The severe wildfire season in the western United States continued through late September, 2012, as major blazes continued to burn across the west. The Moderate Resolution Imaging Spectroradiometer (MODIS) aboard NASA’s Aqua satellite captured this striking clear-sky view of fires across the region on September 13, 2012.
Fires can be seen burning in Washington, Oregon, western Montana and Idaho, with the largest cluster found in central Idaho. Smoke from the fires can be seen filling valleys, especially in Idaho, and curling northwestward then southwestward, creating a long river of smoke flowing over the Pacific Ocean. Smoke from wildfires in the west has been tracked throughout the United States, and even was seen by satellites as it drifted over the Atlantic Ocean off the northeastern seaboard in late September.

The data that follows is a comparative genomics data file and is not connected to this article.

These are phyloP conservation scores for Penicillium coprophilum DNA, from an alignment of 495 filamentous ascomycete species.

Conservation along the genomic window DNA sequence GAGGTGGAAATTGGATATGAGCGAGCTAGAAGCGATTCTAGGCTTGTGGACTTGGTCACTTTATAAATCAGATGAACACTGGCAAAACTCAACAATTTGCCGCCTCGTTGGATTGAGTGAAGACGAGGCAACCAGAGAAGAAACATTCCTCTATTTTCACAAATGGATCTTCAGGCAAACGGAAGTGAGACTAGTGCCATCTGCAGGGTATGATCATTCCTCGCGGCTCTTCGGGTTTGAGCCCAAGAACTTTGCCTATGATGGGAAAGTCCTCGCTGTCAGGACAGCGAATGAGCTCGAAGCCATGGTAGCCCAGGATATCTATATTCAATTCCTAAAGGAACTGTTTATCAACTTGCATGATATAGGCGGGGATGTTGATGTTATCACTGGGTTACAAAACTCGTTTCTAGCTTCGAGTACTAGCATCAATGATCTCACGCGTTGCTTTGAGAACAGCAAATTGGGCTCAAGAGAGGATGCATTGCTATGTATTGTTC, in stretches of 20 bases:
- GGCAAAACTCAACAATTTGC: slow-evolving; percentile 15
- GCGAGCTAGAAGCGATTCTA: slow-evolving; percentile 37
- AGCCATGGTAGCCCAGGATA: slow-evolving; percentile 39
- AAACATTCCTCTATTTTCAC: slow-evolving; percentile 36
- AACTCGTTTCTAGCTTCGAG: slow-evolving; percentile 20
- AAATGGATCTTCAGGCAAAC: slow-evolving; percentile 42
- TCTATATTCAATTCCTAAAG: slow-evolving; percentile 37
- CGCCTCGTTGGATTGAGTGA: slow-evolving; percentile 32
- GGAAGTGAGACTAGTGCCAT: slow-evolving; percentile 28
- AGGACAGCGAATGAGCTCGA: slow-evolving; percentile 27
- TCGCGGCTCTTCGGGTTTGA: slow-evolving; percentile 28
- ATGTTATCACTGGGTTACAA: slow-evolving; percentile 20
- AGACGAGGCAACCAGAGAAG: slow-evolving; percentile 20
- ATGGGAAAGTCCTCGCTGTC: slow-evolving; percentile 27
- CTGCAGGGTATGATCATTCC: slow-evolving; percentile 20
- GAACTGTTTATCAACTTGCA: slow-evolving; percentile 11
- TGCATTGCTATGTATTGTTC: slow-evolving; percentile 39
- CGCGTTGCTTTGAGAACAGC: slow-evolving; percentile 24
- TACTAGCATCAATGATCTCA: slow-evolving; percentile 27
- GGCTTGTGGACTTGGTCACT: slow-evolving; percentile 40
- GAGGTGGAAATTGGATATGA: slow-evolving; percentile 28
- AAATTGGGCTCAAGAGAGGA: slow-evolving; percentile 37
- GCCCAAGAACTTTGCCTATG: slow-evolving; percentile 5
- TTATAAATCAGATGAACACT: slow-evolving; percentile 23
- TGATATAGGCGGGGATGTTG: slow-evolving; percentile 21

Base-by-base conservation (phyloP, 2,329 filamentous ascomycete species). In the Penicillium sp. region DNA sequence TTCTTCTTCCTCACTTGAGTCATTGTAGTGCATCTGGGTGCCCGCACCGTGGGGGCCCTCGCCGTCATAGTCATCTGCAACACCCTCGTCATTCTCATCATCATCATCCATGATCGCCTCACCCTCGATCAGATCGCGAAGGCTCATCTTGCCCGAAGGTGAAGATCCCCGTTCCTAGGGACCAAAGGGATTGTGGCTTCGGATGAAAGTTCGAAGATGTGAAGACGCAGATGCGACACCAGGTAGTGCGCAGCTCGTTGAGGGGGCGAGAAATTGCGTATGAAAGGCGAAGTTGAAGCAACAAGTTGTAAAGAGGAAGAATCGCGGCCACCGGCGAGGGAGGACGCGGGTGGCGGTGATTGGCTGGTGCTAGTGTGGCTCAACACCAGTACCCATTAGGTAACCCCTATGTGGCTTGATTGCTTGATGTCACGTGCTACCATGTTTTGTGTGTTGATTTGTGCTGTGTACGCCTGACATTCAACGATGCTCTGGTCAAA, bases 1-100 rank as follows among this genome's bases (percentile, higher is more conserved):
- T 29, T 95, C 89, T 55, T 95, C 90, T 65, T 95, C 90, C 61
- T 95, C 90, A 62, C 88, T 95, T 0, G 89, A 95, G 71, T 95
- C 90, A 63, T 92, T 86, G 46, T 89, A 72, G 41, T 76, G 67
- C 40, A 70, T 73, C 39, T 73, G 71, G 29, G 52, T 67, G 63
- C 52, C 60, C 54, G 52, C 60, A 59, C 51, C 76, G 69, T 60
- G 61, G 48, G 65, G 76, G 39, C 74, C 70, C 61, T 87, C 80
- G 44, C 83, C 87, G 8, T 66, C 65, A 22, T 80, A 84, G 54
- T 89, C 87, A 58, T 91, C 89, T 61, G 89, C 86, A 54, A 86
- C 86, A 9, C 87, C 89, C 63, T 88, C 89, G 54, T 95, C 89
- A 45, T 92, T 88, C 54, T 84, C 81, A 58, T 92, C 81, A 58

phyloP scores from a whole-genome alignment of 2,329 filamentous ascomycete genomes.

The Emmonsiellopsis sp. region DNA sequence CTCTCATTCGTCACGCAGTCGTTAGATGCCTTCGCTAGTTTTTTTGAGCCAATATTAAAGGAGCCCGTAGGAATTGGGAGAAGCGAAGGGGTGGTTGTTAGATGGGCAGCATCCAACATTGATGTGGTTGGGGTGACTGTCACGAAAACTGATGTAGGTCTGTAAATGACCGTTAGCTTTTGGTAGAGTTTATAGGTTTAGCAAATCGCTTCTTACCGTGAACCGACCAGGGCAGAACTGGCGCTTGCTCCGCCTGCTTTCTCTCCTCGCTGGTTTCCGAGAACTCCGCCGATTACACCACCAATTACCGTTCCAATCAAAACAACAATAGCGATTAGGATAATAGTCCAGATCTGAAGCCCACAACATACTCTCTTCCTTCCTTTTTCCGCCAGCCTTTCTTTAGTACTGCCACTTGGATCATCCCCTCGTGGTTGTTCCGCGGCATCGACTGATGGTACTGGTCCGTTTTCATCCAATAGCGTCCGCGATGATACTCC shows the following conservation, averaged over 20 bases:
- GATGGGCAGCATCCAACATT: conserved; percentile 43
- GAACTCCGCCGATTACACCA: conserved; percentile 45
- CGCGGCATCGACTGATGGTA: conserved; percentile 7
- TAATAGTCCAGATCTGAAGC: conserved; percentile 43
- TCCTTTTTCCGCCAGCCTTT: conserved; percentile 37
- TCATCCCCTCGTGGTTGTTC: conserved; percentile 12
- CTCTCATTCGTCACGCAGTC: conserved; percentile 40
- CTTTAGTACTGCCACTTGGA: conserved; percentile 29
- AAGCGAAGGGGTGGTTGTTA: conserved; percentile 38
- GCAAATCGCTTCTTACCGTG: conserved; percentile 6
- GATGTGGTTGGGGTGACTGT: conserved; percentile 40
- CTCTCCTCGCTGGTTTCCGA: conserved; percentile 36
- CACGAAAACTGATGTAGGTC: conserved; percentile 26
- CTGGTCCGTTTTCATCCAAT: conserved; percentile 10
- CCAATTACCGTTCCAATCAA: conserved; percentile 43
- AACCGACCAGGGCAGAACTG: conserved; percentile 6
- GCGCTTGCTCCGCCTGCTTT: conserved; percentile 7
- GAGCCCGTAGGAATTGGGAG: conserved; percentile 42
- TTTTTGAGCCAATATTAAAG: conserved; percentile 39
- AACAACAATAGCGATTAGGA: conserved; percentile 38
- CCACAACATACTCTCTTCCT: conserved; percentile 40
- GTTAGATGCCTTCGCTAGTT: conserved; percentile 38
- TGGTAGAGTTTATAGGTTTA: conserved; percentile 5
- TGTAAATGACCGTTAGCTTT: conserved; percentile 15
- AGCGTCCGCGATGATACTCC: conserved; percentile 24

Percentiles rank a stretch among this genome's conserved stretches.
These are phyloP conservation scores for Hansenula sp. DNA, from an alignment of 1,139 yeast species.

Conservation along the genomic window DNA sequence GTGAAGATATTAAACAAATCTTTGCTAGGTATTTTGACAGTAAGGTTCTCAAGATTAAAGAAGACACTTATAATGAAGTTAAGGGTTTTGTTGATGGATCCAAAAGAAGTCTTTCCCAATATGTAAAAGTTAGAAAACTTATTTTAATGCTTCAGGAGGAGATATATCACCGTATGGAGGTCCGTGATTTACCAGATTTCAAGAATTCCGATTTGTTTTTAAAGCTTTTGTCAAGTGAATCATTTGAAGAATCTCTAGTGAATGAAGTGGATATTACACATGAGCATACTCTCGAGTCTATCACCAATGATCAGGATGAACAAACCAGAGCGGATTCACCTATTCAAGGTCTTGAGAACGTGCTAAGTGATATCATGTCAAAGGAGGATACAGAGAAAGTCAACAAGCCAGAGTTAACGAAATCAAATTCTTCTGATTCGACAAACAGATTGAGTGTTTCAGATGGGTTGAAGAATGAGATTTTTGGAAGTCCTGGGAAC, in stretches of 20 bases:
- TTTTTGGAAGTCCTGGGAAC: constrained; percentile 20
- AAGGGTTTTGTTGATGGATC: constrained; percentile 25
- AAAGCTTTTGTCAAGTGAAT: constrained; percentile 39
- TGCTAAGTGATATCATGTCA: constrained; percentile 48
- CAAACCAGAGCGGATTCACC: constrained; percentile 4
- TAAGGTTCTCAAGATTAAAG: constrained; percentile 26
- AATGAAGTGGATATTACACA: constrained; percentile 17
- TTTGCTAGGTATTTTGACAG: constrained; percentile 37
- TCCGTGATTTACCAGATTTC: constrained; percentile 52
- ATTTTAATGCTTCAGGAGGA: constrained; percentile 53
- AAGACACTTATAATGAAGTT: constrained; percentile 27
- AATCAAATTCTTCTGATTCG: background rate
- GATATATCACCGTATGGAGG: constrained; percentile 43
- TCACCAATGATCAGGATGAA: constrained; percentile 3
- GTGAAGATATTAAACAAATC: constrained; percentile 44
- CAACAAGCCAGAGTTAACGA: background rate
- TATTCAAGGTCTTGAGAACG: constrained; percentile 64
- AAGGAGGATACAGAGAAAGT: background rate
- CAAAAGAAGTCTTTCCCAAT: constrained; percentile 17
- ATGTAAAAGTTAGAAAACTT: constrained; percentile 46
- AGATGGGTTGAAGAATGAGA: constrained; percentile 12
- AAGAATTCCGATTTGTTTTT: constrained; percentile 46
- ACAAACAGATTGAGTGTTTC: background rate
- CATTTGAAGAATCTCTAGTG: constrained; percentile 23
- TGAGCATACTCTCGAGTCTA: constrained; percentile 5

The 2012 wildfire season is well on its way to break the United States record for the most acres burned, set in 2006 when more than 8.9 million acres were consumed by fire, according to the National Interagency Fire Center, which has been keeping records since 1960. On September 20, the Center reported that wildfires had already burned 8,482,785 acres this year. With three months still to go, this is the second highest acreage burned, and is well over the annual average acreage burned (calculated from 2003-2012).
Interestingly, the number of fires reported this year, 47,053, is the lowest number recorded between 2003 and 2012, and well under the annual average number of fires, which are 60,723. In 2006, the record year for acres burned, the total number of fires was 82,599. Compared to 2006, the United States has suffered fewer, but larger fires.